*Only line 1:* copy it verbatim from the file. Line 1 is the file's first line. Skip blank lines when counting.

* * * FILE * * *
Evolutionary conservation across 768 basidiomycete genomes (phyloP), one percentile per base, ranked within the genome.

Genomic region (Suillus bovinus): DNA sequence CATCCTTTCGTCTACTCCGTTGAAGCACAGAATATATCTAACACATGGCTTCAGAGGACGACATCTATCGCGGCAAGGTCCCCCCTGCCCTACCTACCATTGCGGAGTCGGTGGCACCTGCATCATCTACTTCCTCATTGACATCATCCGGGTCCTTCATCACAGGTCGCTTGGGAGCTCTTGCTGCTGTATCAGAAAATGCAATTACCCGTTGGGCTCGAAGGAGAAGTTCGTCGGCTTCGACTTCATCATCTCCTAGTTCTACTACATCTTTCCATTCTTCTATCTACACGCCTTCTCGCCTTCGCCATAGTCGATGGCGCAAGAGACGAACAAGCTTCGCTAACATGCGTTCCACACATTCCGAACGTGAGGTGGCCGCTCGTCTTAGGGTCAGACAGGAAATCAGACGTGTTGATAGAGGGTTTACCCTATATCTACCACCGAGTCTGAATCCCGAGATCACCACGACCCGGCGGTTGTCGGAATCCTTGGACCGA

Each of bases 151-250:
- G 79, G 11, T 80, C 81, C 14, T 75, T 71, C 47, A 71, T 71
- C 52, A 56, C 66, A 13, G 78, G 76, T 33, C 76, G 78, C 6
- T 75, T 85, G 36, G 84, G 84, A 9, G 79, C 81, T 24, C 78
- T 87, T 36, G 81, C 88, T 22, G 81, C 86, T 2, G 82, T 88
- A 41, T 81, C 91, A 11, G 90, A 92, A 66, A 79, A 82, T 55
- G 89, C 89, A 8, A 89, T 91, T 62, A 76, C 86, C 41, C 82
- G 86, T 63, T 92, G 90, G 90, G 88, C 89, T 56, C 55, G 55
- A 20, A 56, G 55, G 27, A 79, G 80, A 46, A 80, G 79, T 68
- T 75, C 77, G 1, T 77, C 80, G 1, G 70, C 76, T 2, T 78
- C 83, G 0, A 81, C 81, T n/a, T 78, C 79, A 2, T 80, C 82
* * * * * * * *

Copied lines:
Evolutionary conservation across 768 basidiomycete genomes (phyloP), one percentile per base, ranked within the genome.